Do Screens Make Us Stupider? Time for a Rethink of Reading

By Julie Sedivy | June 17, 2014 11:30 am


At the university where I teach, fewer and fewer new books are available from the library in their physical, printed form. And yet, the company that just published my textbook tells me that about 90 percent of students who buy my book choose to lug around the four-pound paper version rather than purchase the weightless e-book.

The information is exactly the same, so why would students opt for the pricier and more cumbersome version? Is the library missing something important about the nature of printed versus electronic books?

Some studies do show that information becomes more securely fixed in people’s minds when they read it from paper than when they read it from the screen (as summarized in this recent blog post). Findings like these may resonate with our subjective experience of reading, and yet still seem puzzling at an intellectual level. This is because we’re used to thinking about reading—or information processing more generally—as the metaphorical equivalent of consuming food. We talk about devouring novels, digesting a report, and absorbing information. If we’re ingesting the same material, whether it’s presented in print or electronically, how can the results be so different?

Chew Your Food

Within the prevailing food metaphor, the only sensible way to think about these different outcomes is that reading from paper leads to more efficient or complete digestion. An intuitive explanation may be that visual fatigue or the effort of navigating text onscreen interferes with the processing of information. Or, a popular subject of modern hand-wringing, perhaps we’ve picked up shallow mental habits while onscreen that prevent us from taking the time to properly chew on the information as we take it in. In both cases, the implication is that valuable informational nutrients that are “there” in the text end up being mentally excreted rather then absorbed.

But in reality, the whole reading-as-digestion metaphor is deeply flawed. Cognitive research shows that the way we read varies widely in different settings, with text acting as a prompt for very different kinds of mental pursuits. While reading, it’s possible, among other things, to generate strong visual images based on the text, to marshal arguments against the author’s main point, to speculate about the motivations of characters, to connect the text to personal experiences, to form an opinion, or to notice the sensory and aesthetic qualities of the text, to name just a few. Not all of these take place every time you read, so there is not just one activity called “reading,” done either poorly or well.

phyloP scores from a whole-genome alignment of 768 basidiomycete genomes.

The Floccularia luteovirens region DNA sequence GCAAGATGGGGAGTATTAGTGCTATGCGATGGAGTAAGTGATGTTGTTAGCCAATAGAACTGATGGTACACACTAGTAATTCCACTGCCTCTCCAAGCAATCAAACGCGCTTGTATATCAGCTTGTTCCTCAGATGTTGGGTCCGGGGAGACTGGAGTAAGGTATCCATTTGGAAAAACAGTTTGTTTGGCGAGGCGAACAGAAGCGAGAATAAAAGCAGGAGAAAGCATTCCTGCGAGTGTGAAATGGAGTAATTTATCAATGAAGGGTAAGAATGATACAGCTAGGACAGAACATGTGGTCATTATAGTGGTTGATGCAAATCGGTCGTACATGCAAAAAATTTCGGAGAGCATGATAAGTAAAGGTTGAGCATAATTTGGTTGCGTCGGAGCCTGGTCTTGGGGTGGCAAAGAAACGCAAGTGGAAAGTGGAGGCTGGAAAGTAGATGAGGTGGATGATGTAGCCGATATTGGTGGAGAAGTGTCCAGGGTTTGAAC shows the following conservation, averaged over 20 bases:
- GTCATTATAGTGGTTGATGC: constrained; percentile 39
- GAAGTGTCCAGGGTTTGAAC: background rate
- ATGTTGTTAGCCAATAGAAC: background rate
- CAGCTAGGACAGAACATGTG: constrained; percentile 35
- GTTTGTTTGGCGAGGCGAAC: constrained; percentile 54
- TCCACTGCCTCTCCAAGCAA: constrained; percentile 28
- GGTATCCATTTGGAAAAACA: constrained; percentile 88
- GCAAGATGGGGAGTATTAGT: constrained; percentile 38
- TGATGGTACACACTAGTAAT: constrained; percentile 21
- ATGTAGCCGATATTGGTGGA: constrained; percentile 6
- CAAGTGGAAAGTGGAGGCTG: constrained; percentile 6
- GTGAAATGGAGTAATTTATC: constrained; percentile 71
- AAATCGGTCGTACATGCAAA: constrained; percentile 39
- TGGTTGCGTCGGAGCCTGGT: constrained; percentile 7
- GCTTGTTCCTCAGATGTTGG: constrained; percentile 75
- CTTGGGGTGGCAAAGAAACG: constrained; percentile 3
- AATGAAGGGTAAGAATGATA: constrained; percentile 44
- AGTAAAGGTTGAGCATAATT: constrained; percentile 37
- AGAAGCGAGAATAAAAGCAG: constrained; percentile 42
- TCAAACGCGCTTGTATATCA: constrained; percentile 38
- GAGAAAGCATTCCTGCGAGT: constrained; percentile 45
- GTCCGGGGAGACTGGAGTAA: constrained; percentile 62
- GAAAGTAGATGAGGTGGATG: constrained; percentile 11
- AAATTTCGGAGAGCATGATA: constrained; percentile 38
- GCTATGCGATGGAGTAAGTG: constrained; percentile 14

A growing body of research shows that the same information can trigger very different thoughts depending on the cognitive goals that people have in mind. Readers can be instructed to create vivid imagery or to learn over time to make deeper inferences, both of which lead to better retention of the material they’ve read. And when readers are told to form an impression of people they’re reading about rather than to read for the purpose of memorizing the text, they organize the information from the text less haphazardly and are able to recall more of it.

Cognitive goals can also be unintentionally triggered by cues that never even enter a reader’s awareness. So, just as people can be told to form an impression of a character they read about, they can also be prompted to unconsciously pursue the same goal. In one study, researchers asked people to unscramble sentences that contained words like evaluate, judgment, and personality before reading excerpts about a character. In another, these words were subliminally flashed at subjects before they took part in the reading task. In both of these studies, simply seeing words related to the goal of character assessment affected readers in much the same way as asking them explicitly to judge character.

Information Influx

In fact there are probably all sorts of subtle cues around us, influencing our cognitive goals moment by moment. In one experiment, subjects who subliminally saw the Apple logo performed better on a test of creativity than those who were exposed to IBM’s logo, possibly because Apple has been so successful at entwining its brand with the notion of creativity. Another study showed that when people read a product review in a hard-to-read font, they more carefully evaluated the merits of the arguments than when the same information was presented in easy-to-read font—suggesting that when information merely feels hard to process, we automatically bring out the heavy cognitive machinery.

The emerging research on cognitive goals and their triggers offers an intriguing way to think about why reading the same text in different formats or even styles of presentation might engage the mind in such different ways. A hard-copy textbook—including its four-pound heft—may serve as a powerful cue that sets off cognitive activities that are very distinct from those that are involved in reading your Twitter feed or thumbing through a paperback romance novel. Through its lifelong associations with classrooms and the intellectual calisthenics that take place there, a physical tome may spark a self-analytical frame of mind, prompting you to take stock of your understanding, re-reading passages to fill in gaps, and constantly “testing” yourself on your mastery of the material.